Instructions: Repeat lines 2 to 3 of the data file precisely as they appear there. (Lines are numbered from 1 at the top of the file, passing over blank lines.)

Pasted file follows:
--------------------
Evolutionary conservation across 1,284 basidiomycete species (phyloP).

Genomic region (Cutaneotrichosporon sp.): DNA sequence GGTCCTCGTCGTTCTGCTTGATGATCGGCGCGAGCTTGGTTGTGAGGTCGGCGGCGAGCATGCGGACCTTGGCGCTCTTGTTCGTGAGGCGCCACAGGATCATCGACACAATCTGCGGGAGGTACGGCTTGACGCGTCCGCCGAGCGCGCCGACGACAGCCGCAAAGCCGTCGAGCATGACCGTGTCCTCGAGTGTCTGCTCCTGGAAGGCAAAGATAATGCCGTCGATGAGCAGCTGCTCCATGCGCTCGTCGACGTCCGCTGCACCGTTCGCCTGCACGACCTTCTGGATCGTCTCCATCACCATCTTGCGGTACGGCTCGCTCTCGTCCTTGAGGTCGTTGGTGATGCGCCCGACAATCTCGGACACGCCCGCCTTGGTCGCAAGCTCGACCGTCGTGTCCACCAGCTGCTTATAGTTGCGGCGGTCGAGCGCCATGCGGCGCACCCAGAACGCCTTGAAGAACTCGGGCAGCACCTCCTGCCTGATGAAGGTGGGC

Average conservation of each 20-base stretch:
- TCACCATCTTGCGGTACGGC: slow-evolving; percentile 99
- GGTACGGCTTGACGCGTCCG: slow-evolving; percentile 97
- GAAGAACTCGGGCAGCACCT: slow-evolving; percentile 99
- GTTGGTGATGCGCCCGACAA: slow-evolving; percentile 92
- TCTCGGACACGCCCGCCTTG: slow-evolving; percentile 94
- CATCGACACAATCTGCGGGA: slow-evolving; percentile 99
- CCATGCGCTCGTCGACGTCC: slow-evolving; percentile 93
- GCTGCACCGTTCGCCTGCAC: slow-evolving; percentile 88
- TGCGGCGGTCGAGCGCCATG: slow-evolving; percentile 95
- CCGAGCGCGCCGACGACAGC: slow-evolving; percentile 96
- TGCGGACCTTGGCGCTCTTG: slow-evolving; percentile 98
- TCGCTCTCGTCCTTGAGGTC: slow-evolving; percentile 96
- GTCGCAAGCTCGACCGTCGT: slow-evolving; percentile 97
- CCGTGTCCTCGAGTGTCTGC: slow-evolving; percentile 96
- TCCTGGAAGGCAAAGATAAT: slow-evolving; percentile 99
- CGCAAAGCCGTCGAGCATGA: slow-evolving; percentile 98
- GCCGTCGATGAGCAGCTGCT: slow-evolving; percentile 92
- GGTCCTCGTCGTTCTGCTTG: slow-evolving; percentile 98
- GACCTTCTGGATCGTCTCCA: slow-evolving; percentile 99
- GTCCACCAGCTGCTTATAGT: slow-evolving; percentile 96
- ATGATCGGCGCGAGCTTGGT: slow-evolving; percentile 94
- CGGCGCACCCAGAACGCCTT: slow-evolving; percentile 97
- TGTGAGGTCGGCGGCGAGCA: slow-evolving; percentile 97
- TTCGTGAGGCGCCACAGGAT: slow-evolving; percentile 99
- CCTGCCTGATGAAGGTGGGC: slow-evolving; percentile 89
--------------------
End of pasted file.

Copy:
Genomic region (Cutaneotrichosporon sp.): DNA sequence GGTCCTCGTCGTTCTGCTTGATGATCGGCGCGAGCTTGGTTGTGAGGTCGGCGGCGAGCATGCGGACCTTGGCGCTCTTGTTCGTGAGGCGCCACAGGATCATCGACACAATCTGCGGGAGGTACGGCTTGACGCGTCCGCCGAGCGCGCCGACGACAGCCGCAAAGCCGTCGAGCATGACCGTGTCCTCGAGTGTCTGCTCCTGGAAGGCAAAGATAATGCCGTCGATGAGCAGCTGCTCCATGCGCTCGTCGACGTCCGCTGCACCGTTCGCCTGCACGACCTTCTGGATCGTCTCCATCACCATCTTGCGGTACGGCTCGCTCTCGTCCTTGAGGTCGTTGGTGATGCGCCCGACAATCTCGGACACGCCCGCCTTGGTCGCAAGCTCGACCGTCGTGTCCACCAGCTGCTTATAGTTGCGGCGGTCGAGCGCCATGCGGCGCACCCAGAACGCCTTGAAGAACTCGGGCAGCACCTCCTGCCTGATGAAGGTGGGC

Average conservation of each 20-base stretch: